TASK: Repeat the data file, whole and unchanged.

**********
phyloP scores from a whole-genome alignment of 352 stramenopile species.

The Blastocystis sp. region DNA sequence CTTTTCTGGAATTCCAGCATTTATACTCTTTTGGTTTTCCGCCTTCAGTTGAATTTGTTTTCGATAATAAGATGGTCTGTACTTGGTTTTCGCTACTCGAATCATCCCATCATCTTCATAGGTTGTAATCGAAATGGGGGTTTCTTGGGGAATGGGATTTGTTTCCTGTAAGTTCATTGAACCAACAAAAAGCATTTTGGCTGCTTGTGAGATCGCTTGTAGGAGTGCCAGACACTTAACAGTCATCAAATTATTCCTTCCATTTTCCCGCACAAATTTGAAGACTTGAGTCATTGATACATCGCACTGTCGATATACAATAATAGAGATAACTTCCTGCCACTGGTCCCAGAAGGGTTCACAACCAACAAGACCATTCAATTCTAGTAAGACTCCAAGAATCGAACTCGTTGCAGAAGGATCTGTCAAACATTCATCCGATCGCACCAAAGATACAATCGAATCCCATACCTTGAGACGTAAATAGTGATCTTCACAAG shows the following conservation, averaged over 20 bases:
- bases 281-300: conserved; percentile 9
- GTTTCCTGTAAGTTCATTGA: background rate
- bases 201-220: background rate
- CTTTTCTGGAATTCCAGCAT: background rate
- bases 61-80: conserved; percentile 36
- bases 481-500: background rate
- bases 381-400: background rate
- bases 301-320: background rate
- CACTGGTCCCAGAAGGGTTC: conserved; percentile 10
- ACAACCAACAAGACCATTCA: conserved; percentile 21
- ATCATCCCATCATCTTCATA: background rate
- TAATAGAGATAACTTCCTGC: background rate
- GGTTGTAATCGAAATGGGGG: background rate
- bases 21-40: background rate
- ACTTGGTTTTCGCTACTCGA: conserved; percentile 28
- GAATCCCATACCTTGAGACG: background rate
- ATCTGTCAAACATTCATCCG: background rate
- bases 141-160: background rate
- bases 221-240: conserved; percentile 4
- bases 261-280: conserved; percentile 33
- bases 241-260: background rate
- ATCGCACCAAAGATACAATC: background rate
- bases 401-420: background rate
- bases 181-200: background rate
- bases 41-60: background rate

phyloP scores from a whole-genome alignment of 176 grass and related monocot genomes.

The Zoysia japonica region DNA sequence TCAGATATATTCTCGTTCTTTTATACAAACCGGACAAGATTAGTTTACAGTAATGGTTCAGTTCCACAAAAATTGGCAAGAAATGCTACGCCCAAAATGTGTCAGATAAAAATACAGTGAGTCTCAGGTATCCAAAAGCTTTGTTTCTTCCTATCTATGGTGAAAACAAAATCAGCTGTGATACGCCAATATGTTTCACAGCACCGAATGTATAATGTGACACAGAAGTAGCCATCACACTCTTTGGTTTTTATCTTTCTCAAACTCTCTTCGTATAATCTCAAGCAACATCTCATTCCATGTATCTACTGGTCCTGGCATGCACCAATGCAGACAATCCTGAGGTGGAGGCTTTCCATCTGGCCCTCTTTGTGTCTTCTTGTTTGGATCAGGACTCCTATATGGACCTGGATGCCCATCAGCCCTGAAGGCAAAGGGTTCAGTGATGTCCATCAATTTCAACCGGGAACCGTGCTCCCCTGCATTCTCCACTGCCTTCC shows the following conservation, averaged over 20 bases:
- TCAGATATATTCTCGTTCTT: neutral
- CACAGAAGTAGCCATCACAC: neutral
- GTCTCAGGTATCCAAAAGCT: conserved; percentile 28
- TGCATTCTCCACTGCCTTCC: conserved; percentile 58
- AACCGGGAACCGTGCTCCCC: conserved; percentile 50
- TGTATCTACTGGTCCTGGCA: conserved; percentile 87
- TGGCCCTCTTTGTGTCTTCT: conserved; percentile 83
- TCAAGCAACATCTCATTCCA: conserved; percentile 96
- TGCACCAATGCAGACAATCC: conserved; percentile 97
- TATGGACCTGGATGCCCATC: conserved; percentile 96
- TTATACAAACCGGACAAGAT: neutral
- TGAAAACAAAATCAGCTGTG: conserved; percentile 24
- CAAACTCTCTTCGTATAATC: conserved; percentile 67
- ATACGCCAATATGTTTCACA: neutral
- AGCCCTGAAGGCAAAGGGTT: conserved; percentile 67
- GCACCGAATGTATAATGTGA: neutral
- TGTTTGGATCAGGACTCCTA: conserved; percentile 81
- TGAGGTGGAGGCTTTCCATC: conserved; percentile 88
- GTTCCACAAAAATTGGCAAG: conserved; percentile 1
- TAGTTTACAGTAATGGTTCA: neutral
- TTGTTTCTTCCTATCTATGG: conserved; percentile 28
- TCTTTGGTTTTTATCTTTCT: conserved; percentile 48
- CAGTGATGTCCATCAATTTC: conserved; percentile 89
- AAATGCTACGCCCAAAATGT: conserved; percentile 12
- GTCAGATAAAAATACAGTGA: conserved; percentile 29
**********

phyloP scores from a whole-genome alignment of 352 stramenopile species.

The Blastocystis sp. region DNA sequence CTTTTCTGGAATTCCAGCATTTATACTCTTTTGGTTTTCCGCCTTCAGTTGAATTTGTTTTCGATAATAAGATGGTCTGTACTTGGTTTTCGCTACTCGAATCATCCCATCATCTTCATAGGTTGTAATCGAAATGGGGGTTTCTTGGGGAATGGGATTTGTTTCCTGTAAGTTCATTGAACCAACAAAAAGCATTTTGGCTGCTTGTGAGATCGCTTGTAGGAGTGCCAGACACTTAACAGTCATCAAATTATTCCTTCCATTTTCCCGCACAAATTTGAAGACTTGAGTCATTGATACATCGCACTGTCGATATACAATAATAGAGATAACTTCCTGCCACTGGTCCCAGAAGGGTTCACAACCAACAAGACCATTCAATTCTAGTAAGACTCCAAGAATCGAACTCGTTGCAGAAGGATCTGTCAAACATTCATCCGATCGCACCAAAGATACAATCGAATCCCATACCTTGAGACGTAAATAGTGATCTTCACAAG shows the following conservation, averaged over 20 bases:
- bases 281-300: conserved; percentile 9
- GTTTCCTGTAAGTTCATTGA: background rate
- bases 201-220: background rate
- CTTTTCTGGAATTCCAGCAT: background rate
- bases 61-80: conserved; percentile 36
- bases 481-500: background rate
- bases 381-400: background rate
- bases 301-320: background rate
- CACTGGTCCCAGAAGGGTTC: conserved; percentile 10
- ACAACCAACAAGACCATTCA: conserved; percentile 21
- ATCATCCCATCATCTTCATA: background rate
- TAATAGAGATAACTTCCTGC: background rate
- GGTTGTAATCGAAATGGGGG: background rate
- bases 21-40: background rate
- ACTTGGTTTTCGCTACTCGA: conserved; percentile 28
- GAATCCCATACCTTGAGACG: background rate
- ATCTGTCAAACATTCATCCG: background rate
- bases 141-160: background rate
- bases 221-240: conserved; percentile 4
- bases 261-280: conserved; percentile 33
- bases 241-260: background rate
- ATCGCACCAAAGATACAATC: background rate
- bases 401-420: background rate
- bases 181-200: background rate
- bases 41-60: background rate

phyloP scores from a whole-genome alignment of 176 grass and related monocot genomes.

The Zoysia japonica region DNA sequence TCAGATATATTCTCGTTCTTTTATACAAACCGGACAAGATTAGTTTACAGTAATGGTTCAGTTCCACAAAAATTGGCAAGAAATGCTACGCCCAAAATGTGTCAGATAAAAATACAGTGAGTCTCAGGTATCCAAAAGCTTTGTTTCTTCCTATCTATGGTGAAAACAAAATCAGCTGTGATACGCCAATATGTTTCACAGCACCGAATGTATAATGTGACACAGAAGTAGCCATCACACTCTTTGGTTTTTATCTTTCTCAAACTCTCTTCGTATAATCTCAAGCAACATCTCATTCCATGTATCTACTGGTCCTGGCATGCACCAATGCAGACAATCCTGAGGTGGAGGCTTTCCATCTGGCCCTCTTTGTGTCTTCTTGTTTGGATCAGGACTCCTATATGGACCTGGATGCCCATCAGCCCTGAAGGCAAAGGGTTCAGTGATGTCCATCAATTTCAACCGGGAACCGTGCTCCCCTGCATTCTCCACTGCCTTCC shows the following conservation, averaged over 20 bases:
- TCAGATATATTCTCGTTCTT: neutral
- CACAGAAGTAGCCATCACAC: neutral
- GTCTCAGGTATCCAAAAGCT: conserved; percentile 28
- TGCATTCTCCACTGCCTTCC: conserved; percentile 58
- AACCGGGAACCGTGCTCCCC: conserved; percentile 50
- TGTATCTACTGGTCCTGGCA: conserved; percentile 87
- TGGCCCTCTTTGTGTCTTCT: conserved; percentile 83
- TCAAGCAACATCTCATTCCA: conserved; percentile 96
- TGCACCAATGCAGACAATCC: conserved; percentile 97
- TATGGACCTGGATGCCCATC: conserved; percentile 96
- TTATACAAACCGGACAAGAT: neutral
- TGAAAACAAAATCAGCTGTG: conserved; percentile 24
- CAAACTCTCTTCGTATAATC: conserved; percentile 67
- ATACGCCAATATGTTTCACA: neutral
- AGCCCTGAAGGCAAAGGGTT: conserved; percentile 67
- GCACCGAATGTATAATGTGA: neutral
- TGTTTGGATCAGGACTCCTA: conserved; percentile 81
- TGAGGTGGAGGCTTTCCATC: conserved; percentile 88
- GTTCCACAAAAATTGGCAAG: conserved; percentile 1
- TAGTTTACAGTAATGGTTCA: neutral
- TTGTTTCTTCCTATCTATGG: conserved; percentile 28
- TCTTTGGTTTTTATCTTTCT: conserved; percentile 48
- CAGTGATGTCCATCAATTTC: conserved; percentile 89
- AAATGCTACGCCCAAAATGT: conserved; percentile 12
- GTCAGATAAAAATACAGTGA: conserved; percentile 29